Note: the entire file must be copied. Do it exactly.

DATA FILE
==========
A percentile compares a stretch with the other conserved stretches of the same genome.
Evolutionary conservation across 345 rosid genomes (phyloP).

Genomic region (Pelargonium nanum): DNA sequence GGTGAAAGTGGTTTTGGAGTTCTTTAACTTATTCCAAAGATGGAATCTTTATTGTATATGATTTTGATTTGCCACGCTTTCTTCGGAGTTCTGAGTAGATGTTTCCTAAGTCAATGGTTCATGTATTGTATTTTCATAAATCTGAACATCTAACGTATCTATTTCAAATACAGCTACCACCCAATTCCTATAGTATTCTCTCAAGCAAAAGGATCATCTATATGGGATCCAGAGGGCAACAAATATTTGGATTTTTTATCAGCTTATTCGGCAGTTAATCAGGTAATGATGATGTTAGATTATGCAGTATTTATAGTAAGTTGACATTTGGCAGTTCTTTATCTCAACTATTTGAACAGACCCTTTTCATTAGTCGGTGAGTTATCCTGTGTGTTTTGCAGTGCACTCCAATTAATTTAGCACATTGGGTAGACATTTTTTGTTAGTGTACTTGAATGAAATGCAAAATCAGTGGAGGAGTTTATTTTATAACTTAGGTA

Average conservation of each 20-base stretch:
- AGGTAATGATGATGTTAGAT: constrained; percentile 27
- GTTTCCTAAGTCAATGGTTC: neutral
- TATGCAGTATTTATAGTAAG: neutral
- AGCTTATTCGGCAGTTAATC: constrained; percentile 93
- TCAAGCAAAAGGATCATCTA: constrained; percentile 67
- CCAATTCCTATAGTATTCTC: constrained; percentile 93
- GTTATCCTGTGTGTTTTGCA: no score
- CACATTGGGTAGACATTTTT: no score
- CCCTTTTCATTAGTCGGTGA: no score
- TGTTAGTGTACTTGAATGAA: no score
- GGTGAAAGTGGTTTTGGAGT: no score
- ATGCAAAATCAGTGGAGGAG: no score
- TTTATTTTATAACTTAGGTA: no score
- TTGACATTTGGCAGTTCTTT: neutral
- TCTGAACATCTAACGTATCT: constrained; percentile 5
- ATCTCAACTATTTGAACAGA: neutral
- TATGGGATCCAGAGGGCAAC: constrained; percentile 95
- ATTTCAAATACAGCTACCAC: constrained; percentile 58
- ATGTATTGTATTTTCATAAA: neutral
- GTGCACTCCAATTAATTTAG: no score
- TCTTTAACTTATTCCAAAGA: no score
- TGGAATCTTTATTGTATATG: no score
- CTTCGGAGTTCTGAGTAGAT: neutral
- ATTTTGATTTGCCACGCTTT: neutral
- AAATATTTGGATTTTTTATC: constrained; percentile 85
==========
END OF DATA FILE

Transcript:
A percentile compares a stretch with the other conserved stretches of the same genome.
Evolutionary conservation across 345 rosid genomes (phyloP).

Genomic region (Pelargonium nanum): DNA sequence GGTGAAAGTGGTTTTGGAGTTCTTTAACTTATTCCAAAGATGGAATCTTTATTGTATATGATTTTGATTTGCCACGCTTTCTTCGGAGTTCTGAGTAGATGTTTCCTAAGTCAATGGTTCATGTATTGTATTTTCATAAATCTGAACATCTAACGTATCTATTTCAAATACAGCTACCACCCAATTCCTATAGTATTCTCTCAAGCAAAAGGATCATCTATATGGGATCCAGAGGGCAACAAATATTTGGATTTTTTATCAGCTTATTCGGCAGTTAATCAGGTAATGATGATGTTAGATTATGCAGTATTTATAGTAAGTTGACATTTGGCAGTTCTTTATCTCAACTATTTGAACAGACCCTTTTCATTAGTCGGTGAGTTATCCTGTGTGTTTTGCAGTGCACTCCAATTAATTTAGCACATTGGGTAGACATTTTTTGTTAGTGTACTTGAATGAAATGCAAAATCAGTGGAGGAGTTTATTTTATAACTTAGGTA

Average conservation of each 20-base stretch:
- AGGTAATGATGATGTTAGAT: constrained; percentile 27
- GTTTCCTAAGTCAATGGTTC: neutral
- TATGCAGTATTTATAGTAAG: neutral
- AGCTTATTCGGCAGTTAATC: constrained; percentile 93
- TCAAGCAAAAGGATCATCTA: constrained; percentile 67
- CCAATTCCTATAGTATTCTC: constrained; percentile 93
- GTTATCCTGTGTGTTTTGCA: no score
- CACATTGGGTAGACATTTTT: no score
- CCCTTTTCATTAGTCGGTGA: no score
- TGTTAGTGTACTTGAATGAA: no score
- GGTGAAAGTGGTTTTGGAGT: no score
- ATGCAAAATCAGTGGAGGAG: no score
- TTTATTTTATAACTTAGGTA: no score
- TTGACATTTGGCAGTTCTTT: neutral
- TCTGAACATCTAACGTATCT: constrained; percentile 5
- ATCTCAACTATTTGAACAGA: neutral
- TATGGGATCCAGAGGGCAAC: constrained; percentile 95
- ATTTCAAATACAGCTACCAC: constrained; percentile 58
- ATGTATTGTATTTTCATAAA: neutral
- GTGCACTCCAATTAATTTAG: no score
- TCTTTAACTTATTCCAAAGA: no score
- TGGAATCTTTATTGTATATG: no score
- CTTCGGAGTTCTGAGTAGAT: neutral
- ATTTTGATTTGCCACGCTTT: neutral
- AAATATTTGGATTTTTTATC: constrained; percentile 85